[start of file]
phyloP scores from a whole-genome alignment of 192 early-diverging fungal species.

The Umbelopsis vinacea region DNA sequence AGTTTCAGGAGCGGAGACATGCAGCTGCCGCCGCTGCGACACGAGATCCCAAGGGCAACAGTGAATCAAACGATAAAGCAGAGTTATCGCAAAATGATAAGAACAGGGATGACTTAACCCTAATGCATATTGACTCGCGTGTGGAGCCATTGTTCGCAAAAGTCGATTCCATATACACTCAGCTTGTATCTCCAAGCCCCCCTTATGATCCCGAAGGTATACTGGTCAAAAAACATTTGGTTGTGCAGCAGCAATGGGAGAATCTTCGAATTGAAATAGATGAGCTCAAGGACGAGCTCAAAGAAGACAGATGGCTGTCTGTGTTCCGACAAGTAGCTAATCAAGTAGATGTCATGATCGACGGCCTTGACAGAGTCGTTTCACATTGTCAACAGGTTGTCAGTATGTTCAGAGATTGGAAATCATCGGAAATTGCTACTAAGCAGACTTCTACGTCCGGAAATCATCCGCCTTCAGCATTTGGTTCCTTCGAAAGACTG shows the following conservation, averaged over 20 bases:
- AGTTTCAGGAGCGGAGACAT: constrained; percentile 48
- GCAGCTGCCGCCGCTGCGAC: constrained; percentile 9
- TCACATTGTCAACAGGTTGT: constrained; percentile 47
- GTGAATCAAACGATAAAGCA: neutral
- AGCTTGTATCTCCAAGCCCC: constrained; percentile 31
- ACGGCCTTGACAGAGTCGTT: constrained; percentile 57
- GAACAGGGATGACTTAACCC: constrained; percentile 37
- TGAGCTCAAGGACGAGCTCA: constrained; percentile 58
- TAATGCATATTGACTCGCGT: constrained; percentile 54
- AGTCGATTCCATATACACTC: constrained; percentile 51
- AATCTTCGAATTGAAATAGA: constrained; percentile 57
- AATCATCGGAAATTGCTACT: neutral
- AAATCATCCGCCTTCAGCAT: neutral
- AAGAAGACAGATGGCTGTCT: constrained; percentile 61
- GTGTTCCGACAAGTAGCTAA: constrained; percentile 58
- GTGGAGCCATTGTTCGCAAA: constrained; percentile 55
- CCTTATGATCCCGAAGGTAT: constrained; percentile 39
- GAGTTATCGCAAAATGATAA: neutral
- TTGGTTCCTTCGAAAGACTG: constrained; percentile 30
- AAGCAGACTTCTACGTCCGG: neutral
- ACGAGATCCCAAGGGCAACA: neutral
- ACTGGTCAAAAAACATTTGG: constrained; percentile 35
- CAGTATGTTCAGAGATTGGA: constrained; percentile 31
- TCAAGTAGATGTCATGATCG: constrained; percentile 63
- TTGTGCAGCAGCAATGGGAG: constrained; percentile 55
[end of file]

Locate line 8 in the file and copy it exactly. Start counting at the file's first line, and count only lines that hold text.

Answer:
- ACGGCCTTGACAGAGTCGTT: constrained; percentile 57